Another valuable resource has been Dr. Peter Robinson, the NC Climate Program Coordinator and Professor of Geography (UNC-CH), who was on sabbatical at the SCO during the spring semester. Dr. Robinson intends to visit the SCO every week beginning Fall 1998 to interact with the staff. We also have three undergraduate students working at the SCO: Wendy Sellers, Aaron Sims, and Frank Murray. Wendy has been assisting in data dissemination since March. Aaron is working with archived AgNet data and Frank will be assisting in data dissemination and storm data entry this summer. We welcome these three young and energetic persons to the SCO. In addition, we are fortunate to have had the expertise of many visiting scientists and guests.

The SCO is reaching out to the state agencies to offer its multi-disciplinary expertise in various problems such as air quality, water quality, public health, offshore climatology, emergency management, and coastal management. We are also providing information to various community organizations on North Carolina climate. As can be seen from the Recent Activities and Visitors section in this newsletter, we are striving hard to serve North Carolina.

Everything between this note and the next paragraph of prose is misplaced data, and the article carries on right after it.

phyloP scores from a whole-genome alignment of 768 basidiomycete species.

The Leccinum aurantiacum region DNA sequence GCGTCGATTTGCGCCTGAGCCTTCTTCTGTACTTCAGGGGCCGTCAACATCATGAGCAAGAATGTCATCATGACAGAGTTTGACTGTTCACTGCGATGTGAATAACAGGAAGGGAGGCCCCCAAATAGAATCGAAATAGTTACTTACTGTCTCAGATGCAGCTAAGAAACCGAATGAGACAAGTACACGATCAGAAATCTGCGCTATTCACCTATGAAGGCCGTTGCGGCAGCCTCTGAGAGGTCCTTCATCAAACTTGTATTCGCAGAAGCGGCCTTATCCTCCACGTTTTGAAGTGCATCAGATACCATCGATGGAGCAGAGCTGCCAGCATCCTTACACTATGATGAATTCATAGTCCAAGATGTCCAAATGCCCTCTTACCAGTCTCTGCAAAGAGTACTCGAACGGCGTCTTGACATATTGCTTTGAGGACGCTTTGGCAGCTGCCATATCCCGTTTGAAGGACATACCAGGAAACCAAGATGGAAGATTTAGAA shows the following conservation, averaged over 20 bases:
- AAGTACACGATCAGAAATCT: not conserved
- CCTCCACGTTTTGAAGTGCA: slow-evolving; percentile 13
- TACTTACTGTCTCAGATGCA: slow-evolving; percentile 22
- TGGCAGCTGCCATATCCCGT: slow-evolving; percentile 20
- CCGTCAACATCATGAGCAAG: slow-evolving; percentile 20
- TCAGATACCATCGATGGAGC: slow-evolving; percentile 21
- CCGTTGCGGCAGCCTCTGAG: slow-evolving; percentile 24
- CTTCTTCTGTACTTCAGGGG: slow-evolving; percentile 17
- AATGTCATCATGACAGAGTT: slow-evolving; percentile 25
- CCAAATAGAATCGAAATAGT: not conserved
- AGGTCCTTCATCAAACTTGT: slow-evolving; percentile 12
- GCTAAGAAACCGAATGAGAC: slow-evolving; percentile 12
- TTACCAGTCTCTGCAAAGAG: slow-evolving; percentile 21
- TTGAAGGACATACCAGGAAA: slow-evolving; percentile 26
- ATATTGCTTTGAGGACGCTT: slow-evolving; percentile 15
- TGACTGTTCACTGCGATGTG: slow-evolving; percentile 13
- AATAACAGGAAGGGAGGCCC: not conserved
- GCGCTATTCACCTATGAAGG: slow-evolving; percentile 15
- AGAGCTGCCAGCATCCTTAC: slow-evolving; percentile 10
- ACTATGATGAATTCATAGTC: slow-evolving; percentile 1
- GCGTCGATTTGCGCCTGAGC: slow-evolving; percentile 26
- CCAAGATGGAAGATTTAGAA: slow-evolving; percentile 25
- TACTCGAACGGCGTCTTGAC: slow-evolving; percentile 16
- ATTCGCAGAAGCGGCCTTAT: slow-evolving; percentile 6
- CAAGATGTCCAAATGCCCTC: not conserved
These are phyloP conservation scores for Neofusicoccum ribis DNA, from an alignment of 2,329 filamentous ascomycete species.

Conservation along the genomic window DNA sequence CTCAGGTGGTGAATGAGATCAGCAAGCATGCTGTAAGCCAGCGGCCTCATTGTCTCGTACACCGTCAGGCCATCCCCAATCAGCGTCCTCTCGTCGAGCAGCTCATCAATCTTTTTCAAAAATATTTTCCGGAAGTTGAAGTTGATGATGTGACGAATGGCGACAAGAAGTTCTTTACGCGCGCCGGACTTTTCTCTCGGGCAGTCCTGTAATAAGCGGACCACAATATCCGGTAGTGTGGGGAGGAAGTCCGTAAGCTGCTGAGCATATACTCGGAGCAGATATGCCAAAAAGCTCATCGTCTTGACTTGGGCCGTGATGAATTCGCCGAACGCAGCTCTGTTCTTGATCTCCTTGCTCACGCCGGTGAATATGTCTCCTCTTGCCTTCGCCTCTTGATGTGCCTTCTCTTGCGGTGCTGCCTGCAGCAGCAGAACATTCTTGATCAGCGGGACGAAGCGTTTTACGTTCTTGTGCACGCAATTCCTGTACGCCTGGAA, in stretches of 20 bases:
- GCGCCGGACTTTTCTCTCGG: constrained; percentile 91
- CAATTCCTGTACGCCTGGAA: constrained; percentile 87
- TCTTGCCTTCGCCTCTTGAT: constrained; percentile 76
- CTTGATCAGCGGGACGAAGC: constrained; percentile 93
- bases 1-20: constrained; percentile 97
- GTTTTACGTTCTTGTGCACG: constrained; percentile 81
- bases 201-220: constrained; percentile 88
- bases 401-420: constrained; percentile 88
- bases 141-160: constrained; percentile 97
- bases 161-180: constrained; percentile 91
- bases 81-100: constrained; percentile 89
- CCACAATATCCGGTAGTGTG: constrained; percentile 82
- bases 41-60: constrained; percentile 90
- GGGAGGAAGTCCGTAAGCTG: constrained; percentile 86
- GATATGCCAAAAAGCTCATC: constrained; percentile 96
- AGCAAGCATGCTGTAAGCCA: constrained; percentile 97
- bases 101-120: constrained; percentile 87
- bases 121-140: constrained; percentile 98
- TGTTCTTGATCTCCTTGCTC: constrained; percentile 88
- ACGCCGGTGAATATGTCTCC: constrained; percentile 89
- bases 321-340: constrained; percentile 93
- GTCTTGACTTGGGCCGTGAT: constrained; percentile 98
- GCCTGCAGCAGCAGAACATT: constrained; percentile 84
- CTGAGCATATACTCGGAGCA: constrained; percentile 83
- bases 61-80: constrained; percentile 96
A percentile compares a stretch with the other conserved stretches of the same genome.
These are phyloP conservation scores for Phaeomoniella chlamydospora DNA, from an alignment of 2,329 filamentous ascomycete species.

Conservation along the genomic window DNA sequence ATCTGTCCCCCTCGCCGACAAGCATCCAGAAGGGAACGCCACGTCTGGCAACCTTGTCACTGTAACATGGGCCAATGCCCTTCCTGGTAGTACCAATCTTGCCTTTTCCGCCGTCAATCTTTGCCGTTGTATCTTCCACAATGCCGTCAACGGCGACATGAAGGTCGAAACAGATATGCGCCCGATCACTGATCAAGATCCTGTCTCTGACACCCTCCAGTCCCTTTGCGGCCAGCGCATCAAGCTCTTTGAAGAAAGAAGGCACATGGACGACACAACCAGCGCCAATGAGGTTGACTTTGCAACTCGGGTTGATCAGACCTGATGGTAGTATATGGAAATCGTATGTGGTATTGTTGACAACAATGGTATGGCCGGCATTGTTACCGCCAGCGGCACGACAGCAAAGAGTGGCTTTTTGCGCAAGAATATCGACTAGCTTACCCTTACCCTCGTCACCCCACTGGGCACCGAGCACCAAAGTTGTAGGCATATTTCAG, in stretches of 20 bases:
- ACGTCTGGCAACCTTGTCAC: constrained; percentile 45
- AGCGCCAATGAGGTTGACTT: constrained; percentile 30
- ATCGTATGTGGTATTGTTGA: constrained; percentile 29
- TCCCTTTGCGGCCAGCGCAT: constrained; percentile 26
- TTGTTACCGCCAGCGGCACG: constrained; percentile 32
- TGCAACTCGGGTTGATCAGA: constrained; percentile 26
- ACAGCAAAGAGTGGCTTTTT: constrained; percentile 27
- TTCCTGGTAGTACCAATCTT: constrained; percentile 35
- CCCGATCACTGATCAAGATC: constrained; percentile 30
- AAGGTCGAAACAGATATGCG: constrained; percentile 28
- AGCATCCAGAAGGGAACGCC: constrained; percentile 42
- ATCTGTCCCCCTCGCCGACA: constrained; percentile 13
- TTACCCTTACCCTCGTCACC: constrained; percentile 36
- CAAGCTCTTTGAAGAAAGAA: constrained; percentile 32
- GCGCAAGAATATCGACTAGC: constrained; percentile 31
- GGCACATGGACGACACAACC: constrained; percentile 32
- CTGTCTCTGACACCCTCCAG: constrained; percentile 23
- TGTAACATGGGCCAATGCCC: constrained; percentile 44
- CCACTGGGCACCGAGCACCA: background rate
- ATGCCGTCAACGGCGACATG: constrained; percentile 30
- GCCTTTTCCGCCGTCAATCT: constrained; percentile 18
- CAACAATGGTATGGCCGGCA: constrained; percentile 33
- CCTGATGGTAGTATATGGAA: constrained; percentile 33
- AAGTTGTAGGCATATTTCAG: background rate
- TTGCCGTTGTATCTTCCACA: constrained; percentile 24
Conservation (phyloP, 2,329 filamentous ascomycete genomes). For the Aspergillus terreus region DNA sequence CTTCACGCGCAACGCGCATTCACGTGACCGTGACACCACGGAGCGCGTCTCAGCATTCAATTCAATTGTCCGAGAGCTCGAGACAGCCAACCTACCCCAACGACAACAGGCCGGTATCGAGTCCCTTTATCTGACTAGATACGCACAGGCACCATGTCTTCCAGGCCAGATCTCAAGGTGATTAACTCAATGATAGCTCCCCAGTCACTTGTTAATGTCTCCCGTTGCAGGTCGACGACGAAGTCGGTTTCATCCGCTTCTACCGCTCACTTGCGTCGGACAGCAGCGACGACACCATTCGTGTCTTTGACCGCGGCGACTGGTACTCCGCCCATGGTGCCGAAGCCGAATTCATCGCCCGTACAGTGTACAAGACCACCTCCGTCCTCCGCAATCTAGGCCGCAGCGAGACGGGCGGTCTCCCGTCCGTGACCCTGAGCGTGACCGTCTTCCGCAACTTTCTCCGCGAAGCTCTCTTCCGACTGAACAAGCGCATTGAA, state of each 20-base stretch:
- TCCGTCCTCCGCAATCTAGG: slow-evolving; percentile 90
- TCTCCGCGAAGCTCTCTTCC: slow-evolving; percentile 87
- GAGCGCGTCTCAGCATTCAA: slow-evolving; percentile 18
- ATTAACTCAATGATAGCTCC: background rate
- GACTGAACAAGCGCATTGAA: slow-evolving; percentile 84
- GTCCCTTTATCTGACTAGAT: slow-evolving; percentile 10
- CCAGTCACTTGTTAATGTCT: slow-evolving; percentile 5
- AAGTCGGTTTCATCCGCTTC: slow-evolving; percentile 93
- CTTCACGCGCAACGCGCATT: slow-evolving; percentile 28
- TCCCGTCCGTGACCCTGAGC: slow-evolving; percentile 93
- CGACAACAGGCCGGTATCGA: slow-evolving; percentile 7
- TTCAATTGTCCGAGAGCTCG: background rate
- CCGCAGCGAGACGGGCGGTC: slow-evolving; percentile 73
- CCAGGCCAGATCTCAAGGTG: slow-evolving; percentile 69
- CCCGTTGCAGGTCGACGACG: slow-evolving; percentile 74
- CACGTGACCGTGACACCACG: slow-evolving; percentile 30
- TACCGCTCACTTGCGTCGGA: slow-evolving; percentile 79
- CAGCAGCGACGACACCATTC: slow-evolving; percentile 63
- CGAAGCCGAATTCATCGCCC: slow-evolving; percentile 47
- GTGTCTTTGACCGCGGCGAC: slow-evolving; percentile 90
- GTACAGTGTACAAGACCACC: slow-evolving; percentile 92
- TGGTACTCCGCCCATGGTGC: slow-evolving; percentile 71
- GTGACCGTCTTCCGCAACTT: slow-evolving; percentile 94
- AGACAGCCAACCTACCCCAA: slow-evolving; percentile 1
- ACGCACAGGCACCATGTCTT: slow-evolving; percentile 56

Have a nice, safe summer!

At the service of North Carolina,

Sethu Raman's Signature
Sethu Raman
State Climatologist of North Carolina



North Carolina Agricultural Weather and Climate Network

Map of Agnet Stations
Click map to enlarge

The State Climate Office of North Carolina (SCO) operates and maintains a network of agro-meteorological stations in conjunction with the North Carolina Agricultural Research Services (NCARS) of the College of Agricultural and Life Science, NCSU. This network (called the AgNet) is composed of 14 instrumented monitoring sites and three observer sites as shown in the map above. Agro-meteorological variables are measured every hour throughout the year. The parameters measured include the following: wind speed, wind direction, rainfall, air temperature, soil temperature, relative humidity, atmospheric pressure, photosynthetically active radiation, and net radiation. This data is updated every morning at 5 am on the SCO website (http://www.nc-climate.ncsu.edu).